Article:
CaMKII oxidation is a performance/disease trade-off in vertebrate evolution
Erick O. Hernández-Ochoa,
Meera C Viswanathan,
Ian D. Blum,
Jonathan M. Granger,
Kevin R. Murphy,
Corina M. Antonescu,
Liliana D. Florea,
C. Conover Talbot,
Kathryn R Wagner,
Richard M. Lovering,
Mark N. Wu,
Martin F. Schneider,
Gabriel S. Bever,
Mark E. Anderson
Posted 12 Sep 2019
bioRxiv DOI: 10.1101/767525
Posted 12 Sep 2019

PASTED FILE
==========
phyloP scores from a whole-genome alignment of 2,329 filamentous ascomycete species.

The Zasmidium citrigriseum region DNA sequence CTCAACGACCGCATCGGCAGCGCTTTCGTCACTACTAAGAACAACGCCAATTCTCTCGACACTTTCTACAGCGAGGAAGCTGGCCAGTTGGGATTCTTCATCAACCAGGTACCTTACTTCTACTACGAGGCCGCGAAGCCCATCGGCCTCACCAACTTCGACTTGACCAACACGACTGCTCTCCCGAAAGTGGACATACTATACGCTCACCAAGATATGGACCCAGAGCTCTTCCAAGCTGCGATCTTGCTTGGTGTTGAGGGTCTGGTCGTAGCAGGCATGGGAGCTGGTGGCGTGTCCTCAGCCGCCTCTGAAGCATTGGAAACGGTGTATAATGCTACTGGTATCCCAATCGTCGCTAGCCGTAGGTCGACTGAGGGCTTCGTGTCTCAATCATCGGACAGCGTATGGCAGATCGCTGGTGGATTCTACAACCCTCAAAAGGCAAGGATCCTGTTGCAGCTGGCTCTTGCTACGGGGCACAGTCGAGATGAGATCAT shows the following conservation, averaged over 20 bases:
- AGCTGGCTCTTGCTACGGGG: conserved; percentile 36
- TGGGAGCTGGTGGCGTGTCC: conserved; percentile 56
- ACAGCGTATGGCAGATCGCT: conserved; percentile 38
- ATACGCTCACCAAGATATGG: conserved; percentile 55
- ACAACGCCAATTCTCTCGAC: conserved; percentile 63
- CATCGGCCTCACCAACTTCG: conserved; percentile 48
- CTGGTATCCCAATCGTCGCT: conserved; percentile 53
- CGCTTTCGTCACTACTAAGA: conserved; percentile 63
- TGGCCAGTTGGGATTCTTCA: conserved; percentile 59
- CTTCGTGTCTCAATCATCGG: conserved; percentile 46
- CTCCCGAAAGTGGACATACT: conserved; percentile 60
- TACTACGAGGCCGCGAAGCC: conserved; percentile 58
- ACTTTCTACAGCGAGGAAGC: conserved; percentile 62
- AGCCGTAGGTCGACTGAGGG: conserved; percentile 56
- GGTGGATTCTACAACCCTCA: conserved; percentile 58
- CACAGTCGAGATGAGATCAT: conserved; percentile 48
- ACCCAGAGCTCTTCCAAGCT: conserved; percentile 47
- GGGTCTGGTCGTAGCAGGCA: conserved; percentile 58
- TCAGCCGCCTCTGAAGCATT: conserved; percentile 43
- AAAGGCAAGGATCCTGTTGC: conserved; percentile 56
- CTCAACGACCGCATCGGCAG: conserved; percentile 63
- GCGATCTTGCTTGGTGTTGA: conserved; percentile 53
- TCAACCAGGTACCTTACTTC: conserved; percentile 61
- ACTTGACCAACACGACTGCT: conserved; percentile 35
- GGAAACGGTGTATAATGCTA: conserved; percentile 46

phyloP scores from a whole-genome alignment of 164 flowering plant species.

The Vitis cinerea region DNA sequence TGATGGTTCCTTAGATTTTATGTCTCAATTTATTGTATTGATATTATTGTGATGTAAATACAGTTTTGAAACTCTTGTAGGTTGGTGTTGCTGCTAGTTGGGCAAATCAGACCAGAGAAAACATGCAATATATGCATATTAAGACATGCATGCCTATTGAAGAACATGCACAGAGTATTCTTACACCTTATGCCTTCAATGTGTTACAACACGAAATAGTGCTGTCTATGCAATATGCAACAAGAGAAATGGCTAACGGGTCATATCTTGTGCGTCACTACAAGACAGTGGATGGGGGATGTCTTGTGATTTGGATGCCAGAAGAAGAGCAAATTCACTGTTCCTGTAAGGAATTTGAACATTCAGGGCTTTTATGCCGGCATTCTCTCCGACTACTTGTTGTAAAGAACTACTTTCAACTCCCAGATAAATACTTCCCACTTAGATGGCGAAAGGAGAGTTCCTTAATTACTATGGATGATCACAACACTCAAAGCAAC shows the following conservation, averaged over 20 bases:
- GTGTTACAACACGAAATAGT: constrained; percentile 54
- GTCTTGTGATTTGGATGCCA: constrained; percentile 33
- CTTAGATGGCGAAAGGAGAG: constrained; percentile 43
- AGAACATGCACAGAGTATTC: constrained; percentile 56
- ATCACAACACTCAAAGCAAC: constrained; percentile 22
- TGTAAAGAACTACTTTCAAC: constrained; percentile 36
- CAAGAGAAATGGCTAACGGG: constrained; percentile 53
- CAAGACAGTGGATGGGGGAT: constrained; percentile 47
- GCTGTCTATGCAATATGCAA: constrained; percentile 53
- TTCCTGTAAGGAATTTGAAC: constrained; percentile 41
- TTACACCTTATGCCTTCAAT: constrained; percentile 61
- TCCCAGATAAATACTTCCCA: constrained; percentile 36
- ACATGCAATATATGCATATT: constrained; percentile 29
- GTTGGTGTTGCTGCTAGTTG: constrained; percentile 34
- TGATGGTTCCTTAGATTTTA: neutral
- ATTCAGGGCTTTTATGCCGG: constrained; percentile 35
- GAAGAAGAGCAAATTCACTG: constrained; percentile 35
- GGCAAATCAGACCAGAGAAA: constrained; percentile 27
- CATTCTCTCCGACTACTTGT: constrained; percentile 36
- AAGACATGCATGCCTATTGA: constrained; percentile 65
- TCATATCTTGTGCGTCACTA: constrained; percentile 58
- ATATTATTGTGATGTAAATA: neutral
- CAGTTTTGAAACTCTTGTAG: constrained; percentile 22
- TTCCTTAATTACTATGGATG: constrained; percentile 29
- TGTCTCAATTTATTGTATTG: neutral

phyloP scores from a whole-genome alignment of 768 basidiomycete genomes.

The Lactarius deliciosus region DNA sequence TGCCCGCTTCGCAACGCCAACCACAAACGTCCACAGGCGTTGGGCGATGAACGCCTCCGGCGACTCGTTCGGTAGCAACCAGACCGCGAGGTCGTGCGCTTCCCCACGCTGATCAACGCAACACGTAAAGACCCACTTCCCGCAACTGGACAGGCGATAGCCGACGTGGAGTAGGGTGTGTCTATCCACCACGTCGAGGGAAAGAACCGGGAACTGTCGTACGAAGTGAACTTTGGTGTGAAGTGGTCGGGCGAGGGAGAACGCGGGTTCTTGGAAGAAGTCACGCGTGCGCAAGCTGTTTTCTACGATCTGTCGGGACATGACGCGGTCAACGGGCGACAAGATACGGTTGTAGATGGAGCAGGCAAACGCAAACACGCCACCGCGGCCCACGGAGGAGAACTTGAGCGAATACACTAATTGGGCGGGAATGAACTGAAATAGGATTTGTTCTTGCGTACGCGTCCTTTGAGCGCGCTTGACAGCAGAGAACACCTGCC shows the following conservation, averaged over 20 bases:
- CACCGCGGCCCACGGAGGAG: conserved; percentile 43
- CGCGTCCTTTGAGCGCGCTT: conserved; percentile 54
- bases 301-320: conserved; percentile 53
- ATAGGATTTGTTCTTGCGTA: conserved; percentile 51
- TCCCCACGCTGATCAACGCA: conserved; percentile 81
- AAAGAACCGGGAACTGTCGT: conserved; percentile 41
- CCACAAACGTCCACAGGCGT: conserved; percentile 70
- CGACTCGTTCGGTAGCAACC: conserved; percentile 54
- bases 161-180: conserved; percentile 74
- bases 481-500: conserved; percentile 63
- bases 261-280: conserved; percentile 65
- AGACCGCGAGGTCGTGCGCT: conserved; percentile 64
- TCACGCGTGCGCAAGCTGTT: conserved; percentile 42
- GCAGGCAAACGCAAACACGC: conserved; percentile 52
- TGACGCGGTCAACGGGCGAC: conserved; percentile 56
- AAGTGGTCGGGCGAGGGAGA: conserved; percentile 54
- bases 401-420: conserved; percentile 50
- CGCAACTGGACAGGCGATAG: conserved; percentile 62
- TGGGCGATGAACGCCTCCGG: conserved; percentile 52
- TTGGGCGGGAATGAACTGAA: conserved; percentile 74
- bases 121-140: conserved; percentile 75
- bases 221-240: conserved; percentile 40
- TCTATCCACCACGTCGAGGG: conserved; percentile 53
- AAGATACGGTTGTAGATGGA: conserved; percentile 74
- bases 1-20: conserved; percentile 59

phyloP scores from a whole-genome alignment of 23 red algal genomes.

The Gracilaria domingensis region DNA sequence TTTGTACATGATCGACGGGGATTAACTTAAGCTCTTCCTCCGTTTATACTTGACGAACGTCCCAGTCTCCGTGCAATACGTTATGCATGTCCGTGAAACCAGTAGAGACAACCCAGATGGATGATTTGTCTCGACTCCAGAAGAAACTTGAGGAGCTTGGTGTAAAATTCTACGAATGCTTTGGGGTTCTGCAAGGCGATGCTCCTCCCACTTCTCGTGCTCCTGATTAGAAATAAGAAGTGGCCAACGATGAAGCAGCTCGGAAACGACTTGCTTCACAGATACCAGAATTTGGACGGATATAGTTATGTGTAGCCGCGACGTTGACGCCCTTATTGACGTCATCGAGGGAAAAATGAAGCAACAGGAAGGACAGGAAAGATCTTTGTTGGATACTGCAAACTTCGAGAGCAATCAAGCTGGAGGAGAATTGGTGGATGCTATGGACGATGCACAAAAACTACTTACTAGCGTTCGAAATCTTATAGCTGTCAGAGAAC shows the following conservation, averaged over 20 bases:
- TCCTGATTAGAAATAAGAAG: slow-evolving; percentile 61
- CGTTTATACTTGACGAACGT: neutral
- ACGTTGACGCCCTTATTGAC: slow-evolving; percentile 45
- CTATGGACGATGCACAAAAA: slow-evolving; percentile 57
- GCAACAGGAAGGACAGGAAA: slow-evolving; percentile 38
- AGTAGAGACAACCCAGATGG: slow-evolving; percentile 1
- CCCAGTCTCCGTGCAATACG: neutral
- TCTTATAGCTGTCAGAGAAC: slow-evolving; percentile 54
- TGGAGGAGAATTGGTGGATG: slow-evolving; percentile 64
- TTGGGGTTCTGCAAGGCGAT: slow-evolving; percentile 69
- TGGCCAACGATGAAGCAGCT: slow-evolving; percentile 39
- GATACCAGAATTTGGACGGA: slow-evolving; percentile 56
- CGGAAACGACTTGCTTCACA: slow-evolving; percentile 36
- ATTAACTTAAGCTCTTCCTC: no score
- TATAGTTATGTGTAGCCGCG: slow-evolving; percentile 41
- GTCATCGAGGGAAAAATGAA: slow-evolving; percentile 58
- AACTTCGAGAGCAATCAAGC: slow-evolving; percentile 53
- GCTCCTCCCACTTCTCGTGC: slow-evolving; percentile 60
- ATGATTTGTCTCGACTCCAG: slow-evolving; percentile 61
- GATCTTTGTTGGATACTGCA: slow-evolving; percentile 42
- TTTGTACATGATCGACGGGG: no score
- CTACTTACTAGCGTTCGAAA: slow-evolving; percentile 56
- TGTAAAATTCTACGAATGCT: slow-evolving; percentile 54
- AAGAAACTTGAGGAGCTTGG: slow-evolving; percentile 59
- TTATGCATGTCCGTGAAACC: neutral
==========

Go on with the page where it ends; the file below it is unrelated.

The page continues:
Reactive oxygen species (ROS) contribute to health and disease. CaMKII is a widely expressed enzyme whose activation by oxidation of regulatory domain methionines (ox-CaMKII) contributes to cardiovascular disease, asthma, and cancer. Here we integrate comparative genomic and experimental data to show that CaMKII activation by ROS arose more than half-a-billion years ago on the vertebrate stem lineage where it constituted a bridge between ROS and increased intracellular Ca2+ release, exercise responsive gene transcription, and improved performance in skeletal muscle. These enhancements to fight-or-flight physiology were likely key in facilitating a well-evidenced shift in the behavioural ecology of our immediate chordate ancestors, and, in turn, the evolutionary success of vertebrates. Still, the ox-CaMKII innovation for augmenting performance must be considered a critical evolutionary trade-off, as it rendered us more susceptible to common and often fatal diseases linked to excessive ROS.
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